The E-zine is called A Hopeful Sign for a reason – the messages of hope and positivity it brings are a breath of fresh air in today’s increasingly negative and pessimistic world.  Go see my posting, but also go to see all of the other wonderful writers who post there.  Click HERE.

Here’s the body of the text:

Our Journey of Lessons Travelling in Southeast Asia

Photo: Child begging for money from her little “boat”, a pot (Siem Reap, Cambodia)


I never doubt that my kids are indeed children of privilege, which is not necessarily bad, because the important thing, I believe, is what one does with that privilege.  In recent weeks my kids have had many lessons in humility and giving, and the grace that comes along with the ability to recognize the gifts of humanity, no matter how they are packaged.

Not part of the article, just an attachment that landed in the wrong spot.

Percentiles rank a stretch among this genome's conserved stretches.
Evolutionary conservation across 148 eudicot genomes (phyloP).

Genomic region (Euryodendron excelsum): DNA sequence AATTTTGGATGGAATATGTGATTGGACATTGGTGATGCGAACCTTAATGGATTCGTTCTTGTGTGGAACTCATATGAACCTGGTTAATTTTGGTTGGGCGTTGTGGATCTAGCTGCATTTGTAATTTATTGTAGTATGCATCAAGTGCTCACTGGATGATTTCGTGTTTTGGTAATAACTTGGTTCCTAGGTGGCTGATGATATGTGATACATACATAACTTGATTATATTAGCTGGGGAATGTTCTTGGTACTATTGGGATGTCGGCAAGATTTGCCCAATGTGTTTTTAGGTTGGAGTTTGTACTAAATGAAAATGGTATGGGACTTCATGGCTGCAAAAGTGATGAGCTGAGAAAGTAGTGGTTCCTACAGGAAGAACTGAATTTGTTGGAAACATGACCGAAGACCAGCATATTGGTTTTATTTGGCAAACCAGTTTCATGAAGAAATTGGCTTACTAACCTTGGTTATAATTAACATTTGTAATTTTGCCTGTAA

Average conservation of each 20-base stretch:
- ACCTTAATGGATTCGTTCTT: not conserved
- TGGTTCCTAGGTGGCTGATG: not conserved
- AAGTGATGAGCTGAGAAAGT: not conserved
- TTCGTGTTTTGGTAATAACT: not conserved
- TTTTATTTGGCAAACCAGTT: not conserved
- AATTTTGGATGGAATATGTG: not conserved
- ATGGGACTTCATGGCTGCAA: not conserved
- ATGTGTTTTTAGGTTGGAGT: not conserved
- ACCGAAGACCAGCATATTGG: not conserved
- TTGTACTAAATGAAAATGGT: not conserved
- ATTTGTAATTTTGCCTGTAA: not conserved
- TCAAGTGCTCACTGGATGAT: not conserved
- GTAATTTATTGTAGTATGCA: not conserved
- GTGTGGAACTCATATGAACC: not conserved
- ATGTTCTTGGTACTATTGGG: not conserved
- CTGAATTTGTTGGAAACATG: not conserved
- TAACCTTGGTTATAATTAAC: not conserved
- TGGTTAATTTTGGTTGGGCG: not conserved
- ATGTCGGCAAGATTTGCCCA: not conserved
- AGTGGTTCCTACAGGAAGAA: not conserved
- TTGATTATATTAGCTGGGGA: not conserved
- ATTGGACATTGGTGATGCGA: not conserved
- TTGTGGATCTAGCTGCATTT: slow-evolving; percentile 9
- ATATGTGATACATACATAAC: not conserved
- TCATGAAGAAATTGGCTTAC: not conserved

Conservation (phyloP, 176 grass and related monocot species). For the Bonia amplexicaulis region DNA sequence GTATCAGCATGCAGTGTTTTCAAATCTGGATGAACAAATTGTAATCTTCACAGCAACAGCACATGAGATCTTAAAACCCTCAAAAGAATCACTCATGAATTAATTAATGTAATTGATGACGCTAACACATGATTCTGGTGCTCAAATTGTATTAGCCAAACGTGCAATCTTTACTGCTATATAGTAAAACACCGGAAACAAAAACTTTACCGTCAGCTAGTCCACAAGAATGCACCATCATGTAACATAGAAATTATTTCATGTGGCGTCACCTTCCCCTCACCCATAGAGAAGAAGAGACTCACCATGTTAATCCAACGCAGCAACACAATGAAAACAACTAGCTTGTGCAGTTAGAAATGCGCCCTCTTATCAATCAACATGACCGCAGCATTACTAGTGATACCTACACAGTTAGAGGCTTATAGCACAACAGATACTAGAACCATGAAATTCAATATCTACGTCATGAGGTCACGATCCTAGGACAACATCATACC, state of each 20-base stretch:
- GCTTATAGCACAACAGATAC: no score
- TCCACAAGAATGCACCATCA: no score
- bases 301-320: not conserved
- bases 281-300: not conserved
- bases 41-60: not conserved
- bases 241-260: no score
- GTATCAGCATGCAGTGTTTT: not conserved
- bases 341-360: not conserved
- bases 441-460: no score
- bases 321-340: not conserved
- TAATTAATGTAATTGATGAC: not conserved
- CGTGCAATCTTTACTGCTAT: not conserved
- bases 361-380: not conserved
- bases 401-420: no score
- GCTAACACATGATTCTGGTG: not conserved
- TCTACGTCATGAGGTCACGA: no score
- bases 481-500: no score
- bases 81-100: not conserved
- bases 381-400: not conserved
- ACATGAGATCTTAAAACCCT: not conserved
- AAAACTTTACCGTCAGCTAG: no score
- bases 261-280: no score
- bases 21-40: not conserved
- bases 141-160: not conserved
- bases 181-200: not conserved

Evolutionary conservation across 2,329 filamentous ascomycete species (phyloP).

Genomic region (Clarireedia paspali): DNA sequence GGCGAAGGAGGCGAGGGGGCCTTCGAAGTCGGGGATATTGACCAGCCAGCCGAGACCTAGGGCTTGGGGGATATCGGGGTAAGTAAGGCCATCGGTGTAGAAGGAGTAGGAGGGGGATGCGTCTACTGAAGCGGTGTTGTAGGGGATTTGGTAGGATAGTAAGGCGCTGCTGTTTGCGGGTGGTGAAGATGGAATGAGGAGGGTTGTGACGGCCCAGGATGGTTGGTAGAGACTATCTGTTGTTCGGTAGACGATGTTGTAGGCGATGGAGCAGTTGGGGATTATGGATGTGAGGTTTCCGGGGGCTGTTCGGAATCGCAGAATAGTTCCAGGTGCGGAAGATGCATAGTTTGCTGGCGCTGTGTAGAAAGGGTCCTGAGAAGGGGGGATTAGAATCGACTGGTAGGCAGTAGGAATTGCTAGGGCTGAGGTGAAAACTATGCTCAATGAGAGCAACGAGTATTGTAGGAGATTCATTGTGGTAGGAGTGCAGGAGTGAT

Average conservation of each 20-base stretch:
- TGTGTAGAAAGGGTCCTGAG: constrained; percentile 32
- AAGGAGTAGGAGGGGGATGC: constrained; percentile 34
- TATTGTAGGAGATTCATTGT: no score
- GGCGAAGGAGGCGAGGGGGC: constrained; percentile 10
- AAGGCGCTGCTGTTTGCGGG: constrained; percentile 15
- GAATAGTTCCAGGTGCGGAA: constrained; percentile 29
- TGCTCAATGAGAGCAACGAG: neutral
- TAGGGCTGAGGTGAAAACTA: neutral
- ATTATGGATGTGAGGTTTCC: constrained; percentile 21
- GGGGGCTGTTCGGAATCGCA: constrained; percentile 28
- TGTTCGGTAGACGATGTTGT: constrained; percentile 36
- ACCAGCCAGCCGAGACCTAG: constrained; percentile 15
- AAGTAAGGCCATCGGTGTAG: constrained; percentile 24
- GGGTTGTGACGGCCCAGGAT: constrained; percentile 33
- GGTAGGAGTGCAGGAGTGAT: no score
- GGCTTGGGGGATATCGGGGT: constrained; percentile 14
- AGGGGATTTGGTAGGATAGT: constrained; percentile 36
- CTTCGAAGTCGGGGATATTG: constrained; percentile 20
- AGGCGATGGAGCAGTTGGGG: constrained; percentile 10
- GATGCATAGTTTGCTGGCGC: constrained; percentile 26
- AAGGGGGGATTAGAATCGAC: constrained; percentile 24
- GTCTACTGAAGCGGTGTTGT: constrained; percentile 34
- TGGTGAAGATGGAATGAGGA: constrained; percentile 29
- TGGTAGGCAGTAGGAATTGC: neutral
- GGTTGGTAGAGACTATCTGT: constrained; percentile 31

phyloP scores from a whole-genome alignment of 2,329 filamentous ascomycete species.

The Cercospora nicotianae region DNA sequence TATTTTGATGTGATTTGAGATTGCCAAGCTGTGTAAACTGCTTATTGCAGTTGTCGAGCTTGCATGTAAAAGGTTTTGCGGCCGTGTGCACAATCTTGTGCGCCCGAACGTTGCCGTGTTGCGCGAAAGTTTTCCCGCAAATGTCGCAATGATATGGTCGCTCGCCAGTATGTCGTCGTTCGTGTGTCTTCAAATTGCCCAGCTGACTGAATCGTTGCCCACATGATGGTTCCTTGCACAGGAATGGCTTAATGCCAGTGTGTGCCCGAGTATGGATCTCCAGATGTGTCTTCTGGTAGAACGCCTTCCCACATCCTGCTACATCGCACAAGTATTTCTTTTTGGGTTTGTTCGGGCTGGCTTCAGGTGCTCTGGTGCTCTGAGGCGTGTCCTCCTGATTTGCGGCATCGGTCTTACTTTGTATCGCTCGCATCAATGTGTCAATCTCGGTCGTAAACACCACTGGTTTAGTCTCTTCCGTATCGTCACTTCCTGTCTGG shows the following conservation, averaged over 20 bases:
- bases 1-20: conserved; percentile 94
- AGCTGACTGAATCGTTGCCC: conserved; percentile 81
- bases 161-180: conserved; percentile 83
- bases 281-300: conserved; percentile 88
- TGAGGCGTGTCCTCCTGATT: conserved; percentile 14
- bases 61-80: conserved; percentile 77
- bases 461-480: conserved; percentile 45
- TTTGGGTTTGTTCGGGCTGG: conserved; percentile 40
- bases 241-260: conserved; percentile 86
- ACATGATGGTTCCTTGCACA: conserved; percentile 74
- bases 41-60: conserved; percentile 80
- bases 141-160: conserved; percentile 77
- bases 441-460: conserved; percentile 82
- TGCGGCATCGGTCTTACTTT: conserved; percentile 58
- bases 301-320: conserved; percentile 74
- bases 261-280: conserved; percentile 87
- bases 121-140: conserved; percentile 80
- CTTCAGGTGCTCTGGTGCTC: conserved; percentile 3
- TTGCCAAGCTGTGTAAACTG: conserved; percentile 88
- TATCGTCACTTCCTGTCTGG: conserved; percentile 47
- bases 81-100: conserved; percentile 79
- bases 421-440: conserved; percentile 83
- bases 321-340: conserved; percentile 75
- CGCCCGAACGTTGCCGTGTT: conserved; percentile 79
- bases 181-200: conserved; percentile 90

We started our journey of lessons at the Asian University for Women (AUW) fundraiser.  AUW, located in Bangladesh, takes young women from around the region and gives them a top-notch university education. The support committee, of which I am a part, showed an American PBS film about Women and the Taliban in Afghanistan and how they are fighting back.  My son who is 13 understood a lot of it, but my daughter who is 10, did not.  The important part for both of them, though, was the speeches that followed the movie by the two girls who had come to Tokyo from AUW in Bangladesh.  One girl, originally from Afghanistan, stressed the importance of education, finding one’s voice, and telling one’s story.  The other, from Nepal, spoke eloquently on the idea of one person making a difference and changing the world.  Both kids were enthralled by these two girls.  Obviously young, they carried themselves with poise that belied their backgrounds and they spoke confidently about their viewpoints and ideas, something my children could admire and appreciate.